MPs urge sanctions against Israel

#1
http://news.bbc.co.uk/1/hi/uk_politics/3459449.stm


A committee of MPs is urging the government and European Union to impose economic sanctions against Israel.
The Commons International Development Committee says Israeli restrictions on Palestinians in the West Bank and Gaza have led to terrible living conditions.

The MPs said they understood Israel's safety fears, and condemned suicide bombings as "morally abhorrent".

But measures such as the West Bank security barrier undermined the chance of a future Palestinian state.
 

jash

War Hero
#2
these people should be made live in israel and see what its like living in fear and then see if they are against the wall, instead of going back to there semis in the midlands :evil:
 
#3
And then for balance, presumably, they should spend an equal amount of time living in a Palestinian refugee camp or an occupied area....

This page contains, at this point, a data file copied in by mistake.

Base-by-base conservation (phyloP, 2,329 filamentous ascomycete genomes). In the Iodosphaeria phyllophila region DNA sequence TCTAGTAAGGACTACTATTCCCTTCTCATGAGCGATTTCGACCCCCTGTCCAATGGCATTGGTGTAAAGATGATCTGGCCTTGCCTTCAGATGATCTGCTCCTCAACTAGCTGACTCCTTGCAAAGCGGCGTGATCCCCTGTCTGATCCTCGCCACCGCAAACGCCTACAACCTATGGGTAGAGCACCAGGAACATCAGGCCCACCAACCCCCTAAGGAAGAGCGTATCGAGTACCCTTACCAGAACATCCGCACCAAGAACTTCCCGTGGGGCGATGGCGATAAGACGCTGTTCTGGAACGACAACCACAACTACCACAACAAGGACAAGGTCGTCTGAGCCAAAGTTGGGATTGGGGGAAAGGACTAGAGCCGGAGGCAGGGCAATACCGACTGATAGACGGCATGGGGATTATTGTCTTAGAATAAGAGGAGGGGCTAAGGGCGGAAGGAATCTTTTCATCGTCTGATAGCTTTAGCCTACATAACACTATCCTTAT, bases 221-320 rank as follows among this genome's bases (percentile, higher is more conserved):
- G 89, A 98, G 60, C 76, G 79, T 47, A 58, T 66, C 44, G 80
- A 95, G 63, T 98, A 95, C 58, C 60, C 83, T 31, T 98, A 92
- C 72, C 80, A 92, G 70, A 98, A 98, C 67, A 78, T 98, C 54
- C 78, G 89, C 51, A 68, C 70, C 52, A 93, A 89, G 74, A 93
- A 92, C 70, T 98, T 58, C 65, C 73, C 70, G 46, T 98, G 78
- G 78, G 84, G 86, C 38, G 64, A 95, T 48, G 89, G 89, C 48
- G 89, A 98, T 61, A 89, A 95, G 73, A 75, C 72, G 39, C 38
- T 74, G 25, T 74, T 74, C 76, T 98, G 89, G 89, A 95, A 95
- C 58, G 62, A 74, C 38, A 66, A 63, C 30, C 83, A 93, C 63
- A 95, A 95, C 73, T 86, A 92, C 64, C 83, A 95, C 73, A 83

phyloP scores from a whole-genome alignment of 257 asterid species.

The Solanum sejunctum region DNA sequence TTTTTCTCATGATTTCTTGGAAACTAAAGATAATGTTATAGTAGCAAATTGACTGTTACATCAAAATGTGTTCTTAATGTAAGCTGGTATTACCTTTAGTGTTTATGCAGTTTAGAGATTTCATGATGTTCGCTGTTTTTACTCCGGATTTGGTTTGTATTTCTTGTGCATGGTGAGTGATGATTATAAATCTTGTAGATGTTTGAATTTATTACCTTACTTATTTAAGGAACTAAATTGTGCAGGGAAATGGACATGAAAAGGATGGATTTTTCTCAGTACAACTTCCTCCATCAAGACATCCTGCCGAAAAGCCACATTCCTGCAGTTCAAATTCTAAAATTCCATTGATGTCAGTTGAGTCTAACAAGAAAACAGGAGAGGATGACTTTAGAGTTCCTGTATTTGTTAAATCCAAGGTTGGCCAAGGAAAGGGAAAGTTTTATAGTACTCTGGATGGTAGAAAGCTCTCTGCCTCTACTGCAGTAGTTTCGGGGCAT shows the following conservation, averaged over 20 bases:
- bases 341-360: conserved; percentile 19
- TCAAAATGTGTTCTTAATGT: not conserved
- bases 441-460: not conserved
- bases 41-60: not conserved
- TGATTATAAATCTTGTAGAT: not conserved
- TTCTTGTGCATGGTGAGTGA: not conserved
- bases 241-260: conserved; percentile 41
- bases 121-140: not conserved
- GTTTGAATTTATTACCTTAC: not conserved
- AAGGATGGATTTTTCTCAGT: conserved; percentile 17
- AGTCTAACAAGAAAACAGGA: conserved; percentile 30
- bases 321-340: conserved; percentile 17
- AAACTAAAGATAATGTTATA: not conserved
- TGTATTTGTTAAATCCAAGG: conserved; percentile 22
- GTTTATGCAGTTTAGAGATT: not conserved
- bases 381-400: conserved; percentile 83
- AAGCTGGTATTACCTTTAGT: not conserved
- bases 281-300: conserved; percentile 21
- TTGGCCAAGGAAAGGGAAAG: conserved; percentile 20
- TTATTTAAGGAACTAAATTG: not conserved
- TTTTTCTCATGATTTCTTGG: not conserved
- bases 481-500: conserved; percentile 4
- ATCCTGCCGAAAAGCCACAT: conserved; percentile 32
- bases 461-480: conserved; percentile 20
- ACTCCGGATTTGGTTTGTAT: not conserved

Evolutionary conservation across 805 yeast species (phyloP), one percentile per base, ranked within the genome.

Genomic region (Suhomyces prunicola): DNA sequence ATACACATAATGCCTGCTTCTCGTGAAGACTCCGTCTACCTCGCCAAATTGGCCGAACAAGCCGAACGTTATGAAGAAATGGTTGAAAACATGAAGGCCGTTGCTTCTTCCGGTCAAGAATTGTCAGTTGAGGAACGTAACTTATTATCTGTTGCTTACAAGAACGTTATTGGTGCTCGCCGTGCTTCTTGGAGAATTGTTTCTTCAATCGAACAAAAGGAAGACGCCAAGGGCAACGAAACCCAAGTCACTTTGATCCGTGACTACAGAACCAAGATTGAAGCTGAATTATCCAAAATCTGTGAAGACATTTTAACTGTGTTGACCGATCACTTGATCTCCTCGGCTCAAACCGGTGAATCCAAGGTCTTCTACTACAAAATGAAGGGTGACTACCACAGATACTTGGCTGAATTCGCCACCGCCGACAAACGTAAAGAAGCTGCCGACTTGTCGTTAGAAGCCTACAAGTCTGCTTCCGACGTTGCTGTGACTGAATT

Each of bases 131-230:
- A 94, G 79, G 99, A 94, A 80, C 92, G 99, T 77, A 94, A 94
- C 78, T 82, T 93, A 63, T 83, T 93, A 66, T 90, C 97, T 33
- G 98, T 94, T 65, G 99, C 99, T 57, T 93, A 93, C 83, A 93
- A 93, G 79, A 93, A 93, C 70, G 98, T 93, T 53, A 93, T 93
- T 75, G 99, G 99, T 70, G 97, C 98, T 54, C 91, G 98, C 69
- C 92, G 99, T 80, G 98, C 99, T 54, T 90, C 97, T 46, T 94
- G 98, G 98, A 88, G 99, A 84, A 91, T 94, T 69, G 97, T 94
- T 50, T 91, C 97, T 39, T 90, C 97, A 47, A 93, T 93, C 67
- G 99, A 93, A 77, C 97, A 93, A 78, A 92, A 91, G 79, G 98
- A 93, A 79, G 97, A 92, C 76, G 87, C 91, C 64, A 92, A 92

msr
 
#4
I think some of the right hon members may find out about the horror of suicide bombings soon enough. Especially if some of the fundementalists that are loose in this country take offence at something the Govt decieds. I mean we've had British Born suicide Bombers in Israel and Afganistan. How long till one of the crazies decides to stay at home when he goes to meet allah and the 72 virgins.
Have absoultly no problem with them doing it as long as they go somewhere quiet were they won't hurt anyone else.
 
#5
Well said jash!

I’ve been lucky (?) enough to live in Israel twice, once as a 6 year old and then as a Uni student. Both times have been during periods of relative calm so it was a nice easy going place, however...

As a 6 year old my first day at school was taken up in what we do if we have..

...A gunman on the premises.
...A hostage situation.
...A riot.
...A bomb threat.
...An explosion.
...An air attack.

Any of you got 6-year-old kids? Try explaining these to them and not frighten the life out of them. I slept in the bomb shelter at home for about a week!